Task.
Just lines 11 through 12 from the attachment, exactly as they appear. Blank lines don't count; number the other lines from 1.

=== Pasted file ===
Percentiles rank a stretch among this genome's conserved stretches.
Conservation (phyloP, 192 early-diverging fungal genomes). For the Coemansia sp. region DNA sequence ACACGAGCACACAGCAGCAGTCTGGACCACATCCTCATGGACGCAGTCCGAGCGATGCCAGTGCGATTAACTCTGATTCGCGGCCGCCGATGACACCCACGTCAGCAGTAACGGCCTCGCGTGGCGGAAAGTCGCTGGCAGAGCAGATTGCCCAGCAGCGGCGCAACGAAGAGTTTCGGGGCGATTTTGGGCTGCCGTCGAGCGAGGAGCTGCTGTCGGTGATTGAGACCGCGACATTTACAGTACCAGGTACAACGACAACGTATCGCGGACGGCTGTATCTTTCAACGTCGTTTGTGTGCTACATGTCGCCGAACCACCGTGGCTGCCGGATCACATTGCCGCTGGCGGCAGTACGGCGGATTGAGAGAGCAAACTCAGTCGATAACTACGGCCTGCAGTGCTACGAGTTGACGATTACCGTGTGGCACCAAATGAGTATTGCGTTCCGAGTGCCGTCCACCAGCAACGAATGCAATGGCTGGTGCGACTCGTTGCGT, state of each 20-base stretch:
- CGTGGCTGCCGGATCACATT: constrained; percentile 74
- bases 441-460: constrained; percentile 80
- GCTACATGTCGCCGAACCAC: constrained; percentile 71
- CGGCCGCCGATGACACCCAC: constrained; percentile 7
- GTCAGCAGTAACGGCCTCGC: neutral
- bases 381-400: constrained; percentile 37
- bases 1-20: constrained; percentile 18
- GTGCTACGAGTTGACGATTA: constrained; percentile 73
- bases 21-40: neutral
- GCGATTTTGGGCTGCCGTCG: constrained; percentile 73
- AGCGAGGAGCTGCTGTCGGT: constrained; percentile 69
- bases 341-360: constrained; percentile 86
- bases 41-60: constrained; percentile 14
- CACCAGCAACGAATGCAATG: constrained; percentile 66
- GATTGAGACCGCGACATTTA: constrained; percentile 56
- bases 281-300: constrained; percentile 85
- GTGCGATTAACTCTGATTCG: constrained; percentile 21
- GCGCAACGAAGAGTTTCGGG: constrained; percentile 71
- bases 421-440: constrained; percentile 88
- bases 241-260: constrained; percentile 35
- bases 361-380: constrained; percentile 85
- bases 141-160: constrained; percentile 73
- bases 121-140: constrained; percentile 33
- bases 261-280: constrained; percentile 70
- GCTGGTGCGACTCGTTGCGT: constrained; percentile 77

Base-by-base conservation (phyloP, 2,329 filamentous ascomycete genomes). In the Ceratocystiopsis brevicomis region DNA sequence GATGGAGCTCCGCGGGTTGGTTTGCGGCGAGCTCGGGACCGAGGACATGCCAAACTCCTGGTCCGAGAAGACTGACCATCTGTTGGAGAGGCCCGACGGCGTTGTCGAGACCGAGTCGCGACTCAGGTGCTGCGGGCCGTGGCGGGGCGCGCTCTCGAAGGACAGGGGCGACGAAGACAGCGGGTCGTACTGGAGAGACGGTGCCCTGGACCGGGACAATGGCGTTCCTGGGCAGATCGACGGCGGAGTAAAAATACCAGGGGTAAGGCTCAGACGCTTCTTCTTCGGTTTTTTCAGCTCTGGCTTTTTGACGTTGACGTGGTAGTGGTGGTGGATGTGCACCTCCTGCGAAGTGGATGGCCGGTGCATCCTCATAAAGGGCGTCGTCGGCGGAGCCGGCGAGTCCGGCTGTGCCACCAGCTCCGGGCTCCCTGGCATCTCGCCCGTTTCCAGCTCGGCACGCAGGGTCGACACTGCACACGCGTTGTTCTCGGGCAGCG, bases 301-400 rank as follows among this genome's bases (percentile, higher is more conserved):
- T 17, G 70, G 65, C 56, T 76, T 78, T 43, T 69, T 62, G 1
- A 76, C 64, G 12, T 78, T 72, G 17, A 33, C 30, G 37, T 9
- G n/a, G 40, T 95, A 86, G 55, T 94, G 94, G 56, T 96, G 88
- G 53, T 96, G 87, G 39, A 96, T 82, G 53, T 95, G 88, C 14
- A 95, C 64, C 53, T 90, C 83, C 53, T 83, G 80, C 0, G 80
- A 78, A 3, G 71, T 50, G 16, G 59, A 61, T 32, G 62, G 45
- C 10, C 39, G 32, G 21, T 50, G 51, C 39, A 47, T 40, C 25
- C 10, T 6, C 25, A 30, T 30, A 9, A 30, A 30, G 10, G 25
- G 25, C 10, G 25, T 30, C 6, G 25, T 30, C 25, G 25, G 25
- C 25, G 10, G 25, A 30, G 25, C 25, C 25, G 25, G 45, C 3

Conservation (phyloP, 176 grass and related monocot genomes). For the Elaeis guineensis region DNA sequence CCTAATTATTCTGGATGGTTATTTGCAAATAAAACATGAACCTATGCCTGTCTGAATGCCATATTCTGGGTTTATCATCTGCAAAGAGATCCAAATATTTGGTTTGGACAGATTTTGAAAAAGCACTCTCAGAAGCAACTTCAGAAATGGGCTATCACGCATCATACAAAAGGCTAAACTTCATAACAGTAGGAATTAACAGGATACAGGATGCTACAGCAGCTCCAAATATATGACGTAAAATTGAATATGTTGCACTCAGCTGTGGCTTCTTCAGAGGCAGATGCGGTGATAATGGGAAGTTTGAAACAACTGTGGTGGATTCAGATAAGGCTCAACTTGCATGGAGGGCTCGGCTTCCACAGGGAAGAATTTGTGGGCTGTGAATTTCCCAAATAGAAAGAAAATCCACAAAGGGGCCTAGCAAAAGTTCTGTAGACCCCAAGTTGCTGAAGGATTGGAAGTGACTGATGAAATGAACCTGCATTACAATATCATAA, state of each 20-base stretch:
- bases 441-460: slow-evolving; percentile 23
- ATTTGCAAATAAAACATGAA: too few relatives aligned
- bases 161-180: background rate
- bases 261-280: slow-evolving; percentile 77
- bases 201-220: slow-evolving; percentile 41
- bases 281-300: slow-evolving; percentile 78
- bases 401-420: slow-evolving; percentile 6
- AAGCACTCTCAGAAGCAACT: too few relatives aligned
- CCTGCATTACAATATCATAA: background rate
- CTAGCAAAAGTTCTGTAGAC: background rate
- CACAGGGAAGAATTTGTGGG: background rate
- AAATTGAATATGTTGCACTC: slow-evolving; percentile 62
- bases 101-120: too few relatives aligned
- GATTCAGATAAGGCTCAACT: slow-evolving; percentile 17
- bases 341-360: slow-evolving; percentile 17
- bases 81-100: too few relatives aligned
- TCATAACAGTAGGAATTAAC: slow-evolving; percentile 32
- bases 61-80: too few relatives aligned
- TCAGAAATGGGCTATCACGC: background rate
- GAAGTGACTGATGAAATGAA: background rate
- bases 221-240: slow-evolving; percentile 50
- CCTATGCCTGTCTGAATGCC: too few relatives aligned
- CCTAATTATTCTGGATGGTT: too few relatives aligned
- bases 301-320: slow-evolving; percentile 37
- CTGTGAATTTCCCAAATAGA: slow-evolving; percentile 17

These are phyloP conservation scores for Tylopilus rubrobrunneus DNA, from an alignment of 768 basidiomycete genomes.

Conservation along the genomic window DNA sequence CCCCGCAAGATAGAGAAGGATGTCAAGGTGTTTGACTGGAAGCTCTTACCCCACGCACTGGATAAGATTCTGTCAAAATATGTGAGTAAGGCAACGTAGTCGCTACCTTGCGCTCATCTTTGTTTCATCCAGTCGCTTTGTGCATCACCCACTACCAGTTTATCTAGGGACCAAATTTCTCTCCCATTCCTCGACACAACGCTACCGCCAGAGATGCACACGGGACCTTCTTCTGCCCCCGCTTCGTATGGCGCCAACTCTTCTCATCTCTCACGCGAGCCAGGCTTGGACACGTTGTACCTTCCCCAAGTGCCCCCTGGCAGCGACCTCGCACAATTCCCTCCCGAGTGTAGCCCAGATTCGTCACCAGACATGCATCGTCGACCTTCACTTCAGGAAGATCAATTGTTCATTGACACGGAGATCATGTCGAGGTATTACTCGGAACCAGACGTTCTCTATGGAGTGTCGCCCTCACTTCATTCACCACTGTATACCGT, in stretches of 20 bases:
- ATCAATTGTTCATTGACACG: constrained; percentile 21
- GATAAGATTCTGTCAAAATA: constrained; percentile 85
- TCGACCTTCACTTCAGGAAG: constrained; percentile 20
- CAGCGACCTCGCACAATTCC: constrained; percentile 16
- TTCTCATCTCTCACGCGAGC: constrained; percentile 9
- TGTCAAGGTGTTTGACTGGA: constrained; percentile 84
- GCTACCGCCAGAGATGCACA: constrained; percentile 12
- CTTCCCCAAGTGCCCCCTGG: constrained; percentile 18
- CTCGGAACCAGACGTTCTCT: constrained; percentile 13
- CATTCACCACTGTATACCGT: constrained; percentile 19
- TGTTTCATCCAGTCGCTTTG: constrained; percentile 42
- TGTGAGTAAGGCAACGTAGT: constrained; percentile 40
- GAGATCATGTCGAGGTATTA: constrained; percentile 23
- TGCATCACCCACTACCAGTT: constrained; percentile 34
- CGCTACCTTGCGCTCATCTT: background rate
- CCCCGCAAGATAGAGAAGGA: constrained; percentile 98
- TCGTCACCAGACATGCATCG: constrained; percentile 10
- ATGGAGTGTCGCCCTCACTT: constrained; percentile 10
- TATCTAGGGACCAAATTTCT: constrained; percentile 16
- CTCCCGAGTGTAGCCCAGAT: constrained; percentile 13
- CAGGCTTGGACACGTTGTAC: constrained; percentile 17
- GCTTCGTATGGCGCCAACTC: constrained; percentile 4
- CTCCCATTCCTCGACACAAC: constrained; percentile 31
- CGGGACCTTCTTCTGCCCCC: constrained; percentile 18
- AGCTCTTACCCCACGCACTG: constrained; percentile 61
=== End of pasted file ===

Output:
- bases 21-40: neutral
- GCGATTTTGGGCTGCCGTCG: constrained; percentile 73